In a standard two-stroke engine, gasoline in a cylinder in the engine is ignited, and the pressure formed by burning forces a piston in the cylinder to move down. The piston is connected to the engine shaft, and using an ingenious set of joints, it causes the shaft to rotate. One stroke is where the piston goes either up or down completely, and it takes two strokes to cause the engine shaft to complete one revolution. The exhaust is released when the piston is halfway down, and the remaining pressure is used to push the exhaust out of the piston and into the exhaust system. When the piston is all the way down, the exhaust valve closes and another valve opens. Air is forced in through this valve. The valve quickly closes, and the engines momentum forces the piston up, thus compressing the air. When the piston is almost all the way back up, fuel is injected into the cylinder and the spark plug ignites the fuel/air mixture, starting the cycle all over again. The advantage of this type of engine over a 4-stroke engine is that it only requires two strokes per gasoline explosion, meaning that, theoretically, twice as much power could be gained from the same size engine. This makes two-stroke engines popular in engines carried by people, such as weed trimmers, as well as some manual lawn mowers. However, this engine has many disadvantages. Since the fuel is released from the cylinder before it has finished burning, much of the pressure is not utilized by the engine. This pressure goes to produce heat and noise, making these engines louder than their counterparts. Also, because the fuel is released before burning can be completed, there are many unburned products, such as carbon monoxide, released with the exhaust. This fact is made worse by the lack of pollution control systems on these engines; these systems tend to be large, heavy, and expensive, and these engines are really only used in situations where a small, light, and cheap engine is required.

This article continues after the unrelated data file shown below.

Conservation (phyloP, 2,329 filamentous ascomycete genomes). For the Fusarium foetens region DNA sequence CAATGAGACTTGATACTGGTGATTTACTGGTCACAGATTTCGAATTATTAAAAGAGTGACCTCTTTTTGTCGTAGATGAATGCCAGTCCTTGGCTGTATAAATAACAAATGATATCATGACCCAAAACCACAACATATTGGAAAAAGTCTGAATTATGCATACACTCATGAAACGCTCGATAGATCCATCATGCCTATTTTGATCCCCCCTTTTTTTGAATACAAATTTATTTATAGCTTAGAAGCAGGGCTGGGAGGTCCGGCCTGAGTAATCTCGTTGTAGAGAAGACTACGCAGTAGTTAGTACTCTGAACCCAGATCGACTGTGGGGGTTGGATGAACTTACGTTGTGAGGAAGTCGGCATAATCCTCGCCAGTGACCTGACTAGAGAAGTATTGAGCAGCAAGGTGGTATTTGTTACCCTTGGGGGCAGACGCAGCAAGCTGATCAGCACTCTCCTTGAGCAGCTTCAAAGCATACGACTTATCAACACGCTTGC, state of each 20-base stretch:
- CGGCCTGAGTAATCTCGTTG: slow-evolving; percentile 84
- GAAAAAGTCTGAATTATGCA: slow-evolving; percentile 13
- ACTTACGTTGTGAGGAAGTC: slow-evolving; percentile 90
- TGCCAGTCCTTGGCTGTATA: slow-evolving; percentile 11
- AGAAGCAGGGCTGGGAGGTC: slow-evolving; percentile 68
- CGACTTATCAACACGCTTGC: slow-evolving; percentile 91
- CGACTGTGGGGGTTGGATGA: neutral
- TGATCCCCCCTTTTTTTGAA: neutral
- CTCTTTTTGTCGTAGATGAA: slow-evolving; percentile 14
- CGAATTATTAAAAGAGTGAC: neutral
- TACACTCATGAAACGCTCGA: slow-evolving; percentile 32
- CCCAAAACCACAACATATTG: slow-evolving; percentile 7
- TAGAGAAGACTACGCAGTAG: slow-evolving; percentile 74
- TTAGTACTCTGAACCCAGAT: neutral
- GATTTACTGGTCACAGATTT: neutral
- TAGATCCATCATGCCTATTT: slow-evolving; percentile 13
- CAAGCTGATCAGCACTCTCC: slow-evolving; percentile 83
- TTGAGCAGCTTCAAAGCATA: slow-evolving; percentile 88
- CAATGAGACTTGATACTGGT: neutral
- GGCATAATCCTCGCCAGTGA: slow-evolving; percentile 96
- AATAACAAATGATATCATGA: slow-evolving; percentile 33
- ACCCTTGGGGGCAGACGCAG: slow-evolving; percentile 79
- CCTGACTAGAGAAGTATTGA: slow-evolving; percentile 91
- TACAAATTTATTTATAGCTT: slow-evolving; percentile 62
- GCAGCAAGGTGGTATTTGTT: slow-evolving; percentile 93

In a standard four-stroke engine, the process starts off in the same way, by gasoline pushing a piston in an engine cylinder. The remnants of the reaction, however, are released only when the cylinder has finished its first down stroke. The exhaust valve stays open throughout the first up stroke, so all the exhaust can be removed, leaving more room for air and gasoline in the piston. When the engine finishes its first up stroke, the exhaust valve closes and the air valve opens. The engines second down stroke pulls air into the cylinder. When the stroke is finished, the air valve closes and the second up stroke pressurizes the air. When this final stroke is nearly finished, gasoline is injected into the cylinder, and the spark plug produces a spark and ignites the gasoline, starting the cycle over again. Because fuel is burned for a longer period of time in these engines, fewer unburned remnants remain. The fact that these engines tend to be used on ride-on vehicles means that the presence of pollution control systems like catalytic converters (as well as mufflers to reduce noise) is not a great problem, so these things are generally used. These engines are more efficient because they use much more of the energy in the fuel than two-stroke engines, although a larger engine with more and/or larger cylinders is required to release the energy at the same rate. Four-stroke engines are generally used wherever feasable.